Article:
Ridiculously big trade shows usually call Münich home. The Neue Messe München exhibition center (a train ride from the German city center) is one of the largest trade show spaces in the world with 16 halls of exhibition space and an absolutely ginormous outdoor area. As proof, the world’s leading trade fair for the beverage and liquid food industry — called “drinktec” — will take place over five days (Sept. 11-15) at the Neue Messe München exhibition center. This beverage show only happens every four years, and it draws some of the biggest manufacturers, suppliers, distributors and brewers working in the world of beer.
That includes Flottweg.
At drinktec 2017 in Münich, the German beverage experts at Flottweg will present their brand-new AC1200 separator. With the AC1200, Flottweg is starting a new product line of high-performance separators/centrifuges for beverage industries of all types, but with a special eye on breweries.
“The AC1200 is designed for small- to medium-sized craft breweries that produce approximately 4,000 to 12,000 barrels per year,” explained Daniel Lakovic, business development manager at Flottweg Separation Technology Inc. “As you start to produce more beer, filtration systems can become inefficient, laborious and less cost-effective. Therefore, breweries that are transitioning from a microbrew size to craft brew size are starting to look at entry level centrifuges. The AC1200 is very well engineered and manufactured to our rigorous standards, so it isn’t the cheapest option on the market. However, you get more than just a basic centrifuge with Flottweg. You get a team of startup technicians — trained and experienced at running beer — who will assist and train brewery staff throughout the commissioning process.”
Centrifuges remove yeast and other solids (like hops) by whirling the beer around at high speeds, causing those denser solids to be spun out of the liquid through gravitational force. Brewers like centrifuges for removing yeast because the process doesn’t strip away desired hop and malt flavors like pushing beer through filter media can. Additionally, less dissolved oxygen ends up getting introduced into the beer from the process.
“Centrifuges come in varying sizes with many different options,” said Lakovic. “It’s important to look beyond the machine when purchasing a centrifuge. It’s as much about operational and application knowledge. The machines themselves are not overly complicated, but they are certainly different than filtration systems. It can take a lot of trial and error and headaches to transition from filtration to centrifuges if you don’t have a partner who can provide the support and application knowledge to create the end product you really need. Do your homework. Find out what the true costs for minor or major service are. Make sure you understand the service intervals. Make sure you know where parts are inventoried and how quickly your supplier can get them to you.”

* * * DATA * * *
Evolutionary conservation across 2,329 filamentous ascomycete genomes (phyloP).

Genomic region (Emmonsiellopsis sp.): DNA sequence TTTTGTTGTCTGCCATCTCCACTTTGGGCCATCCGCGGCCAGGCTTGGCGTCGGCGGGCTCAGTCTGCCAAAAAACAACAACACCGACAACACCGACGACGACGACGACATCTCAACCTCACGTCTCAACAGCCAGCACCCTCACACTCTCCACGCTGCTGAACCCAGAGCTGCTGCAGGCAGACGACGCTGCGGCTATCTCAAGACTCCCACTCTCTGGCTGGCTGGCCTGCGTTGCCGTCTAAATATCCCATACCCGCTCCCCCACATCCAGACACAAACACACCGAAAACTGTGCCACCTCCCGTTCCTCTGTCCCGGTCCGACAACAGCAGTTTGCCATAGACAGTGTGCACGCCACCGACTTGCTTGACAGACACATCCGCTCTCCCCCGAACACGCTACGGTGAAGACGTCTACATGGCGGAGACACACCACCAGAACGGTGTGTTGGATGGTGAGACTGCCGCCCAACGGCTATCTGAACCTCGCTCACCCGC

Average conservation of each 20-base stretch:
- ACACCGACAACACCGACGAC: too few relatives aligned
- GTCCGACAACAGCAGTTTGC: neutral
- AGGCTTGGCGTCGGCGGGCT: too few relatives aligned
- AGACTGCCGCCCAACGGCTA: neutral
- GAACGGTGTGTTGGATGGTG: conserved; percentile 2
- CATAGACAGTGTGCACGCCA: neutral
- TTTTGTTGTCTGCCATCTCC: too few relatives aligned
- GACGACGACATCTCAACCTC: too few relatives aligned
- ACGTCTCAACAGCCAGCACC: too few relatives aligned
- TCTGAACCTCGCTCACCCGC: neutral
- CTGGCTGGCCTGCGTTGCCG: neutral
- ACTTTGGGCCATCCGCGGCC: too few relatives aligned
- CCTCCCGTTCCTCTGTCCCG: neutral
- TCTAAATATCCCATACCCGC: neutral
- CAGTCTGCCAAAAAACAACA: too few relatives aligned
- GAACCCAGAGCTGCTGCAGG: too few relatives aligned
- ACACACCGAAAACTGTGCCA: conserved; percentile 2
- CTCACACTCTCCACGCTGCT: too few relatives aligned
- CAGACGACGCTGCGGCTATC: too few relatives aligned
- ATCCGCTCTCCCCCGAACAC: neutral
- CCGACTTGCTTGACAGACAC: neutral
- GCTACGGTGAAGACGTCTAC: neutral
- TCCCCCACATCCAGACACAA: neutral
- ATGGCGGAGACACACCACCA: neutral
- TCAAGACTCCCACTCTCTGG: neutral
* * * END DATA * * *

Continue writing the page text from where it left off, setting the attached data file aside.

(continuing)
Also, keep a keen eye out for a well-built system that has a high level of automation which frees up personnel to focus on other tasks while the centrifuge is doing its job. Oxygen pickup will be very low, and the beer will always taste better due to simple and effective CIP cleaning. This and other factors guarantee a quick ROI on the system.
“Speed and efficiency are the main advantages,” noted Lakovic. “Centrifuges can run a lot more beer in a much shorter amount of time. Filters have a set media depth, so they will remove a certain particulate size. A centrifuge will remove varying sizes of particulates, removing more or less of them depending on the speed at which you run the machine. A good centrifuge will have a hydro-hermetic seal that will require deaerated water. Most suppliers can help with that, but you should anticipate some installation and startup time for this. There is a slight learning curve, so give yourself and your crew time to get used to the centrifuge and ask questions when you aren’t sure. Make sure you have assurances for on-site support within 24 hours in the event you experience any operational issues.”
Thanks to more than 60 years of experience in the area of solid and liquid separation, Flottweg figures it can meet almost any challenge. For mid-size brewhouses, the Flottweg AC1200 will come in a skid solution (see first pic above) that should make the AC1200 extremely flexible, with very little space required. The separator is also equipped with the patented Flottweg Soft Shot discharge system for product-friendly, quiet discharge.
The AC1200 at a glance
- Optimum product yield due to quiet, high-precision Soft Shot discharge system
- User-friendly handling and simple maintenance
- Individual process integration and parameterization for customer needs or requirements on site.
- High flexibility with minimal space requirements (floor area of the skid is about 2 m²)
Regardless of the brand or model, buying a centrifuge system requires careful consideration. It’s going to be a critical part of your operation for years to come.
“You’ll want to look for a company that will support you during the commissioning process and throughout the life cycle,” advised Lakovic. “You’ll need quick access to parts and immediate service response to ensure consistent uptime. Talk to different colleagues in the industry who have a centrifuge and find out what they think about the service, quality, parts, pricing and overall knowledge of the brewing process for their supplier. Lastly, if you anticipate an appreciable amount of growth on the horizon, don’t just buy the smallest and cheapest machine you can find. You may outgrow it rather quickly and the trade-in value or used market value will be pennies on the dollar. Buy a system that works for you now and also down the road.”
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